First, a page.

My interests include Music, travel, books, world cultures, art, history … including many others.
I am no stranger to a global perspective; having made a few trips overseas, took a year backpacking around Australia, spending two years studying in South Africa & a month in Spain Walking the 800km Camino de Santiago; But Kenya has been my home and heart from birth.
Growing up, I was never quite like the other kids. Due to the lack of knowledge at the time in Kenya, doctors and professionals misdiagnosed me with a number of different labels. While in the UK at the age of 13, I was seen by Dr. Lorna Wing at the National Autistic Society. Dr. Wing diagnosed me with Asperger Syndrome, a high-functioning form of Autism. I told no one – and had no one to explain it to me. It was not a diagnosis understood by anyone I associated with. I spent a large chunk of my life not really knowing anything about who I was. Bullied and teased almost constantly throughout (and even after) my school years, I lost a lot of self-confidence, had extreme anxiety issues and developed chronic depression. By age 18 I had attempted suicide.
In 2011, I reached out to the wider Autistic world on social media. Connecting with other people who ‘got me’ was life-changing in the best way. My whole world changed; I was finally able to find my own place in the world. This was where my learning started.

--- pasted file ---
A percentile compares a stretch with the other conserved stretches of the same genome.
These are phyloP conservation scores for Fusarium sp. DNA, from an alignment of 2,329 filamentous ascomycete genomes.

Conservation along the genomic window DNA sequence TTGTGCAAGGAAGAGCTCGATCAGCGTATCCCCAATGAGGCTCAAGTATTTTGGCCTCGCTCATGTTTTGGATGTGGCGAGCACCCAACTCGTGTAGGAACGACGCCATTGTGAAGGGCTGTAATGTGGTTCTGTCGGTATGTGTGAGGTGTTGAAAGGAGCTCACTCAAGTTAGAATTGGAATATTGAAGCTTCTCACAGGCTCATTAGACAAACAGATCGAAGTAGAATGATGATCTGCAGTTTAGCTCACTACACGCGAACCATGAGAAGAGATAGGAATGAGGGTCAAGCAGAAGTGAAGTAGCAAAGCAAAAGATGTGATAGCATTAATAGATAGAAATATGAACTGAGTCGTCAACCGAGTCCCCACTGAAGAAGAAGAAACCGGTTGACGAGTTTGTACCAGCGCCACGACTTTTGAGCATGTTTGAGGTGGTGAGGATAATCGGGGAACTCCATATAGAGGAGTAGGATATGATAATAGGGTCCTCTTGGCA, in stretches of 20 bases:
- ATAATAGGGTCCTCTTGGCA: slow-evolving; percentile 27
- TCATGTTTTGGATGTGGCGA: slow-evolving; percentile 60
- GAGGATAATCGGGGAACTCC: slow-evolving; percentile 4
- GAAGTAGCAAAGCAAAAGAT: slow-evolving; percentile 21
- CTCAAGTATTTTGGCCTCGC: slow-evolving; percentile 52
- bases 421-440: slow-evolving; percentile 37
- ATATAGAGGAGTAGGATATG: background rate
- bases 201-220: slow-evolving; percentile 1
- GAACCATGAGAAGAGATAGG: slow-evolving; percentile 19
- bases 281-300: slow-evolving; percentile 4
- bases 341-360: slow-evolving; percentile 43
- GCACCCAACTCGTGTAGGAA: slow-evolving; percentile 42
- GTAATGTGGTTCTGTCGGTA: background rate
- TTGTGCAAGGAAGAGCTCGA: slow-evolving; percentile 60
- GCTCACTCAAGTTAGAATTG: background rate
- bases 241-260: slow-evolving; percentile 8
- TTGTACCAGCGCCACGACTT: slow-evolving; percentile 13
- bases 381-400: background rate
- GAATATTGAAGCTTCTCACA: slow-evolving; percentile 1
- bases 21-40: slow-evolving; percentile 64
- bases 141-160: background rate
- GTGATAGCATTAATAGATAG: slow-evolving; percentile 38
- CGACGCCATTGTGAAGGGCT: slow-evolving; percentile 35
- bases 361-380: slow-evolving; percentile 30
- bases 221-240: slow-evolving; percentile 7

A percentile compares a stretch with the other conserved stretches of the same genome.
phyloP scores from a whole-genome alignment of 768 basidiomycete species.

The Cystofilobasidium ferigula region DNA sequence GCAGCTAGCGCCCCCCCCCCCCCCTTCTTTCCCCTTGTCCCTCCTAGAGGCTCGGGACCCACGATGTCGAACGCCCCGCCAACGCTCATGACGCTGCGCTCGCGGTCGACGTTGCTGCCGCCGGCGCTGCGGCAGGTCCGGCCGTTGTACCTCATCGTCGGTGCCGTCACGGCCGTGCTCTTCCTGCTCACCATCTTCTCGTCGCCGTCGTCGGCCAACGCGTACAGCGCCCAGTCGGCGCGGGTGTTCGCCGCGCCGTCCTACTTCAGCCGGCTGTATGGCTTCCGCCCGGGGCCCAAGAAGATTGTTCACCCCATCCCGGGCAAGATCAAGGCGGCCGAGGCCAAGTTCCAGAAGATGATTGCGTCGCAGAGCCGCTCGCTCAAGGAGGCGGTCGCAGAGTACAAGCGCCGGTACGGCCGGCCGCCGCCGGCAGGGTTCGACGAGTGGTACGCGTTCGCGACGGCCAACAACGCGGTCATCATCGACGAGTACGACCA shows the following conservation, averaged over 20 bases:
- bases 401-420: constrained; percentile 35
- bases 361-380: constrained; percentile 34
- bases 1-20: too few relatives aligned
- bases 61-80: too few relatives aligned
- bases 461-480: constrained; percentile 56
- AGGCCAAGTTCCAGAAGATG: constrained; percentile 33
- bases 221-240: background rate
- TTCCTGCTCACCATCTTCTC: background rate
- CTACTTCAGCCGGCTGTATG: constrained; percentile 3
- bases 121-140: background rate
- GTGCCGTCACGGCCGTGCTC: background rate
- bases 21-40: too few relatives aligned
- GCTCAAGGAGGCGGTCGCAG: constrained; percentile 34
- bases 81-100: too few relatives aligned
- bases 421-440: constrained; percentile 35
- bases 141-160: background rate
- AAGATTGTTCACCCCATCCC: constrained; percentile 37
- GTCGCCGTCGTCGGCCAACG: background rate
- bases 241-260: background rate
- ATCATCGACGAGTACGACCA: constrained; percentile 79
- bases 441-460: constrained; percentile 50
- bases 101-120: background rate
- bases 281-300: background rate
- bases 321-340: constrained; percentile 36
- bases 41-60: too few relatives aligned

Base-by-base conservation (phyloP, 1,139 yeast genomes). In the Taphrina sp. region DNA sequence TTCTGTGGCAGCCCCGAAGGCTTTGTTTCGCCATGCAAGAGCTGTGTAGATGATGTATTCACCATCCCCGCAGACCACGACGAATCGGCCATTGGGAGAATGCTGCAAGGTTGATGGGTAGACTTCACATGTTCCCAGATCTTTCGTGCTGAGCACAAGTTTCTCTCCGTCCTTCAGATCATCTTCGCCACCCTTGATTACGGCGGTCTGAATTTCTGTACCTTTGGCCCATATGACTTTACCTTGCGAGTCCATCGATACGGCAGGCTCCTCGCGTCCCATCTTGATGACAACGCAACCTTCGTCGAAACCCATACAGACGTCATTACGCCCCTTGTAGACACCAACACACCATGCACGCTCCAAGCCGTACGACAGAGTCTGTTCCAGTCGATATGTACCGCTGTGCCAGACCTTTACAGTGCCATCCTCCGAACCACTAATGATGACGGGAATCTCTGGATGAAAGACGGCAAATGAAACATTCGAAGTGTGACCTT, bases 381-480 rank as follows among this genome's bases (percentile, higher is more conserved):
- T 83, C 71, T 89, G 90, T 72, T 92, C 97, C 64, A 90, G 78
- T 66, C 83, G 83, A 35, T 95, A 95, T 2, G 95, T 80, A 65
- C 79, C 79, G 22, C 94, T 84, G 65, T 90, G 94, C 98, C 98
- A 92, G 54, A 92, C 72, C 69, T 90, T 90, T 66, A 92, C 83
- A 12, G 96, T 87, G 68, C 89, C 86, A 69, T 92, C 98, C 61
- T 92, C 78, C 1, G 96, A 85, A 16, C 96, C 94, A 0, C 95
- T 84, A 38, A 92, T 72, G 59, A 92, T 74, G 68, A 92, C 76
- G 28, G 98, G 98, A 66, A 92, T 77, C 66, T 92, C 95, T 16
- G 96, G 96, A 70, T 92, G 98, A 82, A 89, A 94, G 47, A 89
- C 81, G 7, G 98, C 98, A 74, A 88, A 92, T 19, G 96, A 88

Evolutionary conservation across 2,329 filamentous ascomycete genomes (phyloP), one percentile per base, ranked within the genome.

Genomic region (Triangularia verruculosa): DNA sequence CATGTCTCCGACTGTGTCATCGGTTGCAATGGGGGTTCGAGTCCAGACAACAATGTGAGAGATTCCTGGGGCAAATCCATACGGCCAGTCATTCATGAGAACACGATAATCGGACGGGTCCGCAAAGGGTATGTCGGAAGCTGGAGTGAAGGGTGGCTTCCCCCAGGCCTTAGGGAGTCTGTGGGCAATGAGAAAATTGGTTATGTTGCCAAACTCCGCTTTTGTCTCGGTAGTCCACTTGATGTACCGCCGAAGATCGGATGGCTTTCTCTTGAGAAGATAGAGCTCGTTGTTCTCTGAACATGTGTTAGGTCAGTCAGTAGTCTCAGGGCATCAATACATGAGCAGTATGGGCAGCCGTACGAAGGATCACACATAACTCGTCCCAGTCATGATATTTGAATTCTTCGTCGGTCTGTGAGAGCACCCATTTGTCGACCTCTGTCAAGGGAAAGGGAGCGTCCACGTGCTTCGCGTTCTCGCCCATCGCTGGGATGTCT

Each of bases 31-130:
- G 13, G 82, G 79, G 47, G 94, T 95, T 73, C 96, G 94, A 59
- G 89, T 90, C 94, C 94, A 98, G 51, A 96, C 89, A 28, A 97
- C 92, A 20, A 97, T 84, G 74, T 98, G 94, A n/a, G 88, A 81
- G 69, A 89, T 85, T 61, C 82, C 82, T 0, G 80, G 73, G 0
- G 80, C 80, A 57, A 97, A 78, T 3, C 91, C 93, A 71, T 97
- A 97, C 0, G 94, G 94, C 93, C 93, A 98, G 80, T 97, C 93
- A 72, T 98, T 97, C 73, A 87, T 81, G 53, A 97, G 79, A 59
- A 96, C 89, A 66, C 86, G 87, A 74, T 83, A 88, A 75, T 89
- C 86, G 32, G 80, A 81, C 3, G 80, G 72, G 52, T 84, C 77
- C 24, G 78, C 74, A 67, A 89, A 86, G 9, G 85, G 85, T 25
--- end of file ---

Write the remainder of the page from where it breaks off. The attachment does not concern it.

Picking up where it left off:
This led me to connect with individuals in Kenya who were involved in Autism and other disabilities. Speaking with others, volunteering in the field, and doing my own research provided me a deeper understanding on the issues surrounding disabilities in Africa.
My own journey of understanding who I am has changed me as a person. I want to do my part in changing how Africa (and the world) sees those with disabilities; passing on what I’ve learned in a way. Hugely galvanised by two of my biggest inspirations in travel – Ffyona Campbell and Robyn Davidson, who both showed me that with determination & a dream, anything can be possible; I want to prove to others and the children I meet that no matter what challenges they face, their dreams are valid.